The Sparc M7 chips one native encryption accelerators on each core that support just about every kind of encryption and hashing scheme that is useful in the enterprise. The processor also has what Oracle is now calling the Data Analytics Accelerator, or DAX, which are in-memory query acceleration engines that speed up database routines. By the way, the eight DAX accelerators on the M7 chip are not tied to Oracle’s own software, and are enabled in Solaris and available for any database maker who wants to tap into them. The M7 chip also has compression and decompression accelerators, which run at memory speed and allow for Oracle to get a lot done in the Sparc server’s memory footprint. The chips also sport what Oracle calls Silicon Secured Memory, a fine-grained memory protection scheme, which our colleague, Chris Williams, over at The Register, provides an excellent explanation of.
One other interesting thing about Oracle’s chips. They have one SKU, as has been the case for many years, and it runs at 4.13 GHz in this case. It makes the choosing and capacity planning easier, that’s for sure.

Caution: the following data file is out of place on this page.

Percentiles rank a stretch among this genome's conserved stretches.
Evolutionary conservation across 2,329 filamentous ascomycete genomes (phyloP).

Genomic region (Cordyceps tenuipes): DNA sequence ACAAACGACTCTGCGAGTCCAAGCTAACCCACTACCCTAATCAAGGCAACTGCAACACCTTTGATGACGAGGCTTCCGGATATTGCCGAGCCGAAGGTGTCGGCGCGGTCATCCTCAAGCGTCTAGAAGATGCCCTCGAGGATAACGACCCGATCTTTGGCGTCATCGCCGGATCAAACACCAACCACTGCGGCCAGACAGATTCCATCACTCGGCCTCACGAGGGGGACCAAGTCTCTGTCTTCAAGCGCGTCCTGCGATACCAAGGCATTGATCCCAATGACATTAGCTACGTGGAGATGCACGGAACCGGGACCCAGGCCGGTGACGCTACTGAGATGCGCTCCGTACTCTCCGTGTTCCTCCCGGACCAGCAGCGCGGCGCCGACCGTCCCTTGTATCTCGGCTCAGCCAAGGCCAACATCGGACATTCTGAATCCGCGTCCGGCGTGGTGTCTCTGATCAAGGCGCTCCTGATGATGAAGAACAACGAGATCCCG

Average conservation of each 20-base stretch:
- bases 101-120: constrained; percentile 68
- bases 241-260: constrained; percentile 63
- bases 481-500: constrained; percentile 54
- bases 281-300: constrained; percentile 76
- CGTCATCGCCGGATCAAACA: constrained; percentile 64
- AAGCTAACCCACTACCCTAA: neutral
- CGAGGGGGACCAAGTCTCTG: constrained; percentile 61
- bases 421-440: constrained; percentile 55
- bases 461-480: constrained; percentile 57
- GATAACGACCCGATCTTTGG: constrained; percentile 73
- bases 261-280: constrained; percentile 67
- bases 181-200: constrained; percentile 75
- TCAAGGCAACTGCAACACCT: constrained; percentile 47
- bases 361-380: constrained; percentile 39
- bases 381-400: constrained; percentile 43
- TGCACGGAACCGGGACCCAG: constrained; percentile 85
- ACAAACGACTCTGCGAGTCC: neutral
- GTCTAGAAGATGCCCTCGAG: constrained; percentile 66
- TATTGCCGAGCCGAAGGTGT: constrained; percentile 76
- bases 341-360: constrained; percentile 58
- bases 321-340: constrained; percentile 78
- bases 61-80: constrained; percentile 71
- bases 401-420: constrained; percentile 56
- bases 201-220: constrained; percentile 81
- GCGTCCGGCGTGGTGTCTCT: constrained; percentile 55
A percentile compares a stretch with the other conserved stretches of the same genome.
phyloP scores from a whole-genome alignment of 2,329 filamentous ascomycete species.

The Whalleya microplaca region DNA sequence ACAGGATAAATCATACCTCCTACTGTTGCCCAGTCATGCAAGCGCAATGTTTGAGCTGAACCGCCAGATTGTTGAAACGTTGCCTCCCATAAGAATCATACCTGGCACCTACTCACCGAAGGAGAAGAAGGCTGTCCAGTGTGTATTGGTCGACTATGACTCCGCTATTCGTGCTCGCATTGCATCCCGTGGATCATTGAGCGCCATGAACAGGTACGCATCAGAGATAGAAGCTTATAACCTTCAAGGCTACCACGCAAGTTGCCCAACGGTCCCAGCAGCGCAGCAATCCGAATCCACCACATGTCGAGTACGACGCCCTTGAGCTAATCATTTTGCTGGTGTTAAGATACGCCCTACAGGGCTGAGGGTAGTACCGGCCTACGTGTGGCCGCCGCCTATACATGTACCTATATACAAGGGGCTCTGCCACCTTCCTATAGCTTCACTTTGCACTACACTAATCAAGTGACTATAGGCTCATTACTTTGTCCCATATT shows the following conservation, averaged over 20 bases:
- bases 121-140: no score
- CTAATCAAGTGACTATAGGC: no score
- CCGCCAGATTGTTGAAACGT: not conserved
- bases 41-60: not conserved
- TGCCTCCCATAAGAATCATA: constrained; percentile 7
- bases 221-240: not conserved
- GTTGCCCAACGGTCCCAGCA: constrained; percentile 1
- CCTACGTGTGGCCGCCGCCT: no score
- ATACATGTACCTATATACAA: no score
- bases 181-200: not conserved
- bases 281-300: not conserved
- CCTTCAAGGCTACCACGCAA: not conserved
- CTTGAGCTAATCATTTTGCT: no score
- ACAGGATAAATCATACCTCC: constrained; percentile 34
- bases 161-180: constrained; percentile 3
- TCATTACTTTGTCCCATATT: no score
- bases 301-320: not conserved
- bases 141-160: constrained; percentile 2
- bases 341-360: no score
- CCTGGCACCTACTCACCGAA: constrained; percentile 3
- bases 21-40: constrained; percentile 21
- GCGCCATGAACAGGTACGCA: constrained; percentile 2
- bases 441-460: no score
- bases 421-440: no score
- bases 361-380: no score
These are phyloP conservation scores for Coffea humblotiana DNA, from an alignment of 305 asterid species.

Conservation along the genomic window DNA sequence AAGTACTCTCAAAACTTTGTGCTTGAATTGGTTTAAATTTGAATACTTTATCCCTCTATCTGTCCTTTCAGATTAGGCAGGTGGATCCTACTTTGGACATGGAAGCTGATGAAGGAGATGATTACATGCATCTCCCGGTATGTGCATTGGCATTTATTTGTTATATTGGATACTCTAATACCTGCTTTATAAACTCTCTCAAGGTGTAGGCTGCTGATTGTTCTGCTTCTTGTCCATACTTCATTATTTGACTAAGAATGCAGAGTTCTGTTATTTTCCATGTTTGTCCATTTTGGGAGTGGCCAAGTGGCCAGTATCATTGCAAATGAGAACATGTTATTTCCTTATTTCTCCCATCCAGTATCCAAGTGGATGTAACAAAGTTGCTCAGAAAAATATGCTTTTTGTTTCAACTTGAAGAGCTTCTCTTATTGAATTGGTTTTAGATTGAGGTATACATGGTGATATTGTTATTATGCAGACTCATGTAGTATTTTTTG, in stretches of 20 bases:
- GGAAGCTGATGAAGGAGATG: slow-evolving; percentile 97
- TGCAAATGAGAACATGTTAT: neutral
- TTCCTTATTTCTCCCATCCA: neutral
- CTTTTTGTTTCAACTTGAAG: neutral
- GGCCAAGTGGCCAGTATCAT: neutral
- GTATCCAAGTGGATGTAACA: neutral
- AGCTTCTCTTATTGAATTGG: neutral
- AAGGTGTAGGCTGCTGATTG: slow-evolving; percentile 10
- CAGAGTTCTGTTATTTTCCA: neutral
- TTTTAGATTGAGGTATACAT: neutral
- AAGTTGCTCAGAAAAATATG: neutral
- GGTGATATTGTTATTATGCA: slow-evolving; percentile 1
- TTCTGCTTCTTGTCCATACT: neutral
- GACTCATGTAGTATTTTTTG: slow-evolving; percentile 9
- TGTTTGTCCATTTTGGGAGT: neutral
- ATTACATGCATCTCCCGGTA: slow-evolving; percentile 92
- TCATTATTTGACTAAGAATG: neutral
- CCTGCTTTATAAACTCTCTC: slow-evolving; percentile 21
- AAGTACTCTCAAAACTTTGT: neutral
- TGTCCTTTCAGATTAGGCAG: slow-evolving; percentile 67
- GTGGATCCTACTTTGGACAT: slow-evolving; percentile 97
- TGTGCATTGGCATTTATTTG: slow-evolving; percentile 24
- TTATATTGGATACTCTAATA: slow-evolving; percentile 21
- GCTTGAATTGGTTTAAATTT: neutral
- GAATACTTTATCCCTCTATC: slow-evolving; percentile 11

The Sparc T7 And M7 Systems
For systems, Oracle is keeping the Sparc T name for entry and midrange machines even though the T machines are not using Sparc T series processors. (Yes, this is probably not a good idea.) Here are the basic feeds and speeds of the machines using the M7 chips:
As you might expect, Oracle does not perceive of these machines as commodities and it is not pricing them as such. A base configuration of the entry rack-mounted Sparc T7-1, which means it has one processor, is configured with 128 GB of memory, two 600 GB SAS 2.5-inch disks in its 1U pizza box enclosure. It has Solaris 11 preinstalled and costs $39,821, with the first year of premier support for systems (which covers the hardware and the software) running $4,779. A heftier configuration with the full 512 GB of memory and eight 1.2 TB disks will cost $58,610 and support runs to $7,033 per year. (Yes, support scales with system price, at 12 percent of the cost, not with the processor configuration or other base features.)